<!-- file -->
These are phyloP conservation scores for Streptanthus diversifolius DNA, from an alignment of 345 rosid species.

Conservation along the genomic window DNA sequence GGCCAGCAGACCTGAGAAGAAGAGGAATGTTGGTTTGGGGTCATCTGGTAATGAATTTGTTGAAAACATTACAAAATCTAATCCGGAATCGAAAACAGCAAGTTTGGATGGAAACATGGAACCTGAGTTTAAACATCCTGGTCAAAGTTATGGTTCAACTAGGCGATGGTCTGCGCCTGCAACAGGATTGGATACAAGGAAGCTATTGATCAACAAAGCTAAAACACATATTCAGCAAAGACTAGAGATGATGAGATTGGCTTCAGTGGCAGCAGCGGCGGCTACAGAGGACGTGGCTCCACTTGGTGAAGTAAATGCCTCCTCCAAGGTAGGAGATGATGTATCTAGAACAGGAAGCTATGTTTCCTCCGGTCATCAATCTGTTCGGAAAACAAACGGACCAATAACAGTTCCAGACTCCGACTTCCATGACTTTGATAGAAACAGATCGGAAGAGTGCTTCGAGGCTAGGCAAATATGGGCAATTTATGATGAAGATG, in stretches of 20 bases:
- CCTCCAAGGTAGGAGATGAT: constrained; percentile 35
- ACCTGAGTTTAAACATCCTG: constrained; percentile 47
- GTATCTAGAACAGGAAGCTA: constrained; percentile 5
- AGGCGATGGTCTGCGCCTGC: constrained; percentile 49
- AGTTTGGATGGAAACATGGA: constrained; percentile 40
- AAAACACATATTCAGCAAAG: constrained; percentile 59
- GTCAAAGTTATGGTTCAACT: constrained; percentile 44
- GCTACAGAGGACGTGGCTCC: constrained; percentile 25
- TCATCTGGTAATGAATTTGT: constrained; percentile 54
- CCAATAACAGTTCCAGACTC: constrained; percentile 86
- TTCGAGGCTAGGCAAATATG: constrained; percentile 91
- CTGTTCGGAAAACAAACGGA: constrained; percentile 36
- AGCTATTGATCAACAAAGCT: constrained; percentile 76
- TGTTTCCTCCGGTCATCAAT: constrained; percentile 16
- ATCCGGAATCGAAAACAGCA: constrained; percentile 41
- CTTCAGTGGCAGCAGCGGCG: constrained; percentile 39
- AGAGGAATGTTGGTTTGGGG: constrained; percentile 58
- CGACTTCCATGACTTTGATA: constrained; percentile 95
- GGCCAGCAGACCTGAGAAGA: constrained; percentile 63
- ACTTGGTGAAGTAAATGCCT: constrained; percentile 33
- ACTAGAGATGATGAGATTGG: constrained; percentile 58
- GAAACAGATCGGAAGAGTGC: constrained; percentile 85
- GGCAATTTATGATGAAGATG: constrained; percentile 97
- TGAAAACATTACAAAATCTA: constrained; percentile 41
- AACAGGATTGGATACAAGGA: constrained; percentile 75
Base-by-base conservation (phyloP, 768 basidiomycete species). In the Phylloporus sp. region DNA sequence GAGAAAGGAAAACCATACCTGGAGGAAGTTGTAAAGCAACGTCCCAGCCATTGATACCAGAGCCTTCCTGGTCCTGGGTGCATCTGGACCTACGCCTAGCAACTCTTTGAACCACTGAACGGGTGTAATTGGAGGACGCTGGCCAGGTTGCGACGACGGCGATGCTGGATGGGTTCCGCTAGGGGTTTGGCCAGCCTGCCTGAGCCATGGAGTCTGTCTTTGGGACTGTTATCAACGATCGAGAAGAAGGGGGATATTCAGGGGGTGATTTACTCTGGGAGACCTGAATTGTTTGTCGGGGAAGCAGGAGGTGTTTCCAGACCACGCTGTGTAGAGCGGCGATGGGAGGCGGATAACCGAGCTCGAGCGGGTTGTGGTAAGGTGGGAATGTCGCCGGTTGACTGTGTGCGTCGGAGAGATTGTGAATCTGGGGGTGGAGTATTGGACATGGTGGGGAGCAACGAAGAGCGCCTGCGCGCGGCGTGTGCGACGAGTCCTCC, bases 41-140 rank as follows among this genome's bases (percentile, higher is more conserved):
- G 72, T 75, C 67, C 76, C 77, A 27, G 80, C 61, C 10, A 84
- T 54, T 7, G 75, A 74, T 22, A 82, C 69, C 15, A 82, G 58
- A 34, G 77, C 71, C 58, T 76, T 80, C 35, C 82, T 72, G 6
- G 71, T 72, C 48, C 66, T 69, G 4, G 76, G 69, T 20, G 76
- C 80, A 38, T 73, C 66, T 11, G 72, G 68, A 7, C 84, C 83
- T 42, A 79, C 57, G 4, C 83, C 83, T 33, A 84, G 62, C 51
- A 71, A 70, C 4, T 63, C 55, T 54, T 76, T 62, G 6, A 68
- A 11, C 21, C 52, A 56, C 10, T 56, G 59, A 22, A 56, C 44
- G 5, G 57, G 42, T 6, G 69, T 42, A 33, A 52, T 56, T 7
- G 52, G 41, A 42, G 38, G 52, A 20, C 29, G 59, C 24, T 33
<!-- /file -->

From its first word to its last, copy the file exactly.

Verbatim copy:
These are phyloP conservation scores for Streptanthus diversifolius DNA, from an alignment of 345 rosid species.

Conservation along the genomic window DNA sequence GGCCAGCAGACCTGAGAAGAAGAGGAATGTTGGTTTGGGGTCATCTGGTAATGAATTTGTTGAAAACATTACAAAATCTAATCCGGAATCGAAAACAGCAAGTTTGGATGGAAACATGGAACCTGAGTTTAAACATCCTGGTCAAAGTTATGGTTCAACTAGGCGATGGTCTGCGCCTGCAACAGGATTGGATACAAGGAAGCTATTGATCAACAAAGCTAAAACACATATTCAGCAAAGACTAGAGATGATGAGATTGGCTTCAGTGGCAGCAGCGGCGGCTACAGAGGACGTGGCTCCACTTGGTGAAGTAAATGCCTCCTCCAAGGTAGGAGATGATGTATCTAGAACAGGAAGCTATGTTTCCTCCGGTCATCAATCTGTTCGGAAAACAAACGGACCAATAACAGTTCCAGACTCCGACTTCCATGACTTTGATAGAAACAGATCGGAAGAGTGCTTCGAGGCTAGGCAAATATGGGCAATTTATGATGAAGATG, in stretches of 20 bases:
- CCTCCAAGGTAGGAGATGAT: constrained; percentile 35
- ACCTGAGTTTAAACATCCTG: constrained; percentile 47
- GTATCTAGAACAGGAAGCTA: constrained; percentile 5
- AGGCGATGGTCTGCGCCTGC: constrained; percentile 49
- AGTTTGGATGGAAACATGGA: constrained; percentile 40
- AAAACACATATTCAGCAAAG: constrained; percentile 59
- GTCAAAGTTATGGTTCAACT: constrained; percentile 44
- GCTACAGAGGACGTGGCTCC: constrained; percentile 25
- TCATCTGGTAATGAATTTGT: constrained; percentile 54
- CCAATAACAGTTCCAGACTC: constrained; percentile 86
- TTCGAGGCTAGGCAAATATG: constrained; percentile 91
- CTGTTCGGAAAACAAACGGA: constrained; percentile 36
- AGCTATTGATCAACAAAGCT: constrained; percentile 76
- TGTTTCCTCCGGTCATCAAT: constrained; percentile 16
- ATCCGGAATCGAAAACAGCA: constrained; percentile 41
- CTTCAGTGGCAGCAGCGGCG: constrained; percentile 39
- AGAGGAATGTTGGTTTGGGG: constrained; percentile 58
- CGACTTCCATGACTTTGATA: constrained; percentile 95
- GGCCAGCAGACCTGAGAAGA: constrained; percentile 63
- ACTTGGTGAAGTAAATGCCT: constrained; percentile 33
- ACTAGAGATGATGAGATTGG: constrained; percentile 58
- GAAACAGATCGGAAGAGTGC: constrained; percentile 85
- GGCAATTTATGATGAAGATG: constrained; percentile 97
- TGAAAACATTACAAAATCTA: constrained; percentile 41
- AACAGGATTGGATACAAGGA: constrained; percentile 75
Base-by-base conservation (phyloP, 768 basidiomycete species). In the Phylloporus sp. region DNA sequence GAGAAAGGAAAACCATACCTGGAGGAAGTTGTAAAGCAACGTCCCAGCCATTGATACCAGAGCCTTCCTGGTCCTGGGTGCATCTGGACCTACGCCTAGCAACTCTTTGAACCACTGAACGGGTGTAATTGGAGGACGCTGGCCAGGTTGCGACGACGGCGATGCTGGATGGGTTCCGCTAGGGGTTTGGCCAGCCTGCCTGAGCCATGGAGTCTGTCTTTGGGACTGTTATCAACGATCGAGAAGAAGGGGGATATTCAGGGGGTGATTTACTCTGGGAGACCTGAATTGTTTGTCGGGGAAGCAGGAGGTGTTTCCAGACCACGCTGTGTAGAGCGGCGATGGGAGGCGGATAACCGAGCTCGAGCGGGTTGTGGTAAGGTGGGAATGTCGCCGGTTGACTGTGTGCGTCGGAGAGATTGTGAATCTGGGGGTGGAGTATTGGACATGGTGGGGAGCAACGAAGAGCGCCTGCGCGCGGCGTGTGCGACGAGTCCTCC, bases 41-140 rank as follows among this genome's bases (percentile, higher is more conserved):
- G 72, T 75, C 67, C 76, C 77, A 27, G 80, C 61, C 10, A 84
- T 54, T 7, G 75, A 74, T 22, A 82, C 69, C 15, A 82, G 58
- A 34, G 77, C 71, C 58, T 76, T 80, C 35, C 82, T 72, G 6
- G 71, T 72, C 48, C 66, T 69, G 4, G 76, G 69, T 20, G 76
- C 80, A 38, T 73, C 66, T 11, G 72, G 68, A 7, C 84, C 83
- T 42, A 79, C 57, G 4, C 83, C 83, T 33, A 84, G 62, C 51
- A 71, A 70, C 4, T 63, C 55, T 54, T 76, T 62, G 6, A 68
- A 11, C 21, C 52, A 56, C 10, T 56, G 59, A 22, A 56, C 44
- G 5, G 57, G 42, T 6, G 69, T 42, A 33, A 52, T 56, T 7
- G 52, G 41, A 42, G 38, G 52, A 20, C 29, G 59, C 24, T 33